Let's assume you're one of the thousands of dentists who've contacted me over the last 15 years while I've taught clinical photography. You've figured out which lens, camera and flash system to use. You created a photography workflow that works in your office. You've even gotten to the point where you're capturing images on a regular basis, but you've come to the realization that you need a better way to store images. Well, I'm here to help.
Maybe you're just looking for a better way to organize your personal photos. This process, with simply different naming conventions, will work beautifully.
While traveling the globe teaching my 2 day course, I used to show dentists all of the reasons why a well catalogued image archive was vital to growing case acceptance. Then, we'd walk through the entire process from creating a database all the way through presenting care using my unique Digital Co-Diagnosis system.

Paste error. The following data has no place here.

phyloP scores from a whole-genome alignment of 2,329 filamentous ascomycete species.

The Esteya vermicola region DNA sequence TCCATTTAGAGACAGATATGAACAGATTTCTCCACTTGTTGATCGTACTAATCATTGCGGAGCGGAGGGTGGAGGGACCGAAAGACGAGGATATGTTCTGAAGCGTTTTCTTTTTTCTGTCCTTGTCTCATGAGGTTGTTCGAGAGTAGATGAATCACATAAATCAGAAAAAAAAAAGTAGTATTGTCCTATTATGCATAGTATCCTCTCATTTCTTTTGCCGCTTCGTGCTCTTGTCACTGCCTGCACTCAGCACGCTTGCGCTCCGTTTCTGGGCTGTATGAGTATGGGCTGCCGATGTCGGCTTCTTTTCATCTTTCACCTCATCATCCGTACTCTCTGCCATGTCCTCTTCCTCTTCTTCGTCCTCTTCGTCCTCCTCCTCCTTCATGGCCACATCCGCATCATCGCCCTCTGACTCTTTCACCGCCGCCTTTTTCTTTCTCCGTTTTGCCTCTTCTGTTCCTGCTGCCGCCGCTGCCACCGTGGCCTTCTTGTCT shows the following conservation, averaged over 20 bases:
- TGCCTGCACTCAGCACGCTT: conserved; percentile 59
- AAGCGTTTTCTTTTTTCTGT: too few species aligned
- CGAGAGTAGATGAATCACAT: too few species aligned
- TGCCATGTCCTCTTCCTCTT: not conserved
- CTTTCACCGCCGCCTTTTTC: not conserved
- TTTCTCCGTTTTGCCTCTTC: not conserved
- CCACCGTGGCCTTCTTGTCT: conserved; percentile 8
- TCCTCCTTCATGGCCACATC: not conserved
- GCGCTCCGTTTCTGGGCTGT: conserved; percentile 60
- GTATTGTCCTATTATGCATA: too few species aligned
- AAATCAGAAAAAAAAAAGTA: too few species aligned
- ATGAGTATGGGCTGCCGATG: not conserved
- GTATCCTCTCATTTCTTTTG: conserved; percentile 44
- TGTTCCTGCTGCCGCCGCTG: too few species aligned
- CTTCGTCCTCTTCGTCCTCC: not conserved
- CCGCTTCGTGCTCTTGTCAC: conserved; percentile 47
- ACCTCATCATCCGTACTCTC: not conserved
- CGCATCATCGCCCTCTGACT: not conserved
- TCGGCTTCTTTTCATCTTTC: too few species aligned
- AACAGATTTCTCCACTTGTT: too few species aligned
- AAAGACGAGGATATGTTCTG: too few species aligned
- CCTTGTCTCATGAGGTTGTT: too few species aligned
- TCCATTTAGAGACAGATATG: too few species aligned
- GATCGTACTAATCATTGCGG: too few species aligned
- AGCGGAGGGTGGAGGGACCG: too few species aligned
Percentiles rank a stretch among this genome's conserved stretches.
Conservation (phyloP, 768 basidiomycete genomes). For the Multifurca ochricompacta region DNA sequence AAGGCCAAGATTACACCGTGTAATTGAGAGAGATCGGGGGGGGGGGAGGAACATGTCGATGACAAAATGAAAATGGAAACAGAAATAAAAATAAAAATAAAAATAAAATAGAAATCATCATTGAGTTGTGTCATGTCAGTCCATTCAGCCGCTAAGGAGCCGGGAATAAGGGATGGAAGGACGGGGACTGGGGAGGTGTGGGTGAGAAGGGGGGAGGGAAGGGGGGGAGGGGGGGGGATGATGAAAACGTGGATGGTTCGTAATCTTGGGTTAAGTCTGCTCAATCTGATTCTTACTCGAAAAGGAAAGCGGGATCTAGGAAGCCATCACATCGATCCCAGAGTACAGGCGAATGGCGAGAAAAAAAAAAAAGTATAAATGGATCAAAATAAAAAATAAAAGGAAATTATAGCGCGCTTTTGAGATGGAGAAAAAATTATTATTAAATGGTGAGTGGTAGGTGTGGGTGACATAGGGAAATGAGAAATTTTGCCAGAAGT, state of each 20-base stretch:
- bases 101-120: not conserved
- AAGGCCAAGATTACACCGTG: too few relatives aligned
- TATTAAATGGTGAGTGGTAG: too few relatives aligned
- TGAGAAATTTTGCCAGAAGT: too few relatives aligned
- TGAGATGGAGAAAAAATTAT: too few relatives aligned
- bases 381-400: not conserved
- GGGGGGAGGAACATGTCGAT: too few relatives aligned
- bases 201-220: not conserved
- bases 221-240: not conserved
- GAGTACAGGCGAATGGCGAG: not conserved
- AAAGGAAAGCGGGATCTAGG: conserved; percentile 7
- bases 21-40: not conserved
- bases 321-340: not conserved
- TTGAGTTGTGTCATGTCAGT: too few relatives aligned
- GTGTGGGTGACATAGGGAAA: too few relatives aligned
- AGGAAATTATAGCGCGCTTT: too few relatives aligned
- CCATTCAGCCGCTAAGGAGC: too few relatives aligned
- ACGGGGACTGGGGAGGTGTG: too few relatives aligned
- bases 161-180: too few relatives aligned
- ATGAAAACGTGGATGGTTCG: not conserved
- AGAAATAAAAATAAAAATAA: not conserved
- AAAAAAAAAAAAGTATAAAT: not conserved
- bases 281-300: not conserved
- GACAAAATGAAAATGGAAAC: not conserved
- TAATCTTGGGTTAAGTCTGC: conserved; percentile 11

I'm going to share the first part with you on this post.
First, go check out my post from 2 years ago about why windows explorer (or "Finder in Apple computers) is the absolute best way to store images. https://www.blogger.com/blogger.g?blogID=1633945094564766702#editor/target=post;postID=7114437143644401070;onPublishedMenu=posts;onClosedMenu=posts;postNum=0;src=postname
Below will be a series of screen shots which will show you, step by step, how to set up a database on your computer. This series was originally created 2 years ago for Windows 7, but works almost exactly the same on all Windows machines from the last 10 years.
On future posts, I may show things like how to morph images, create effective power points, etc, if there is interest.
Please email me if you have any questions.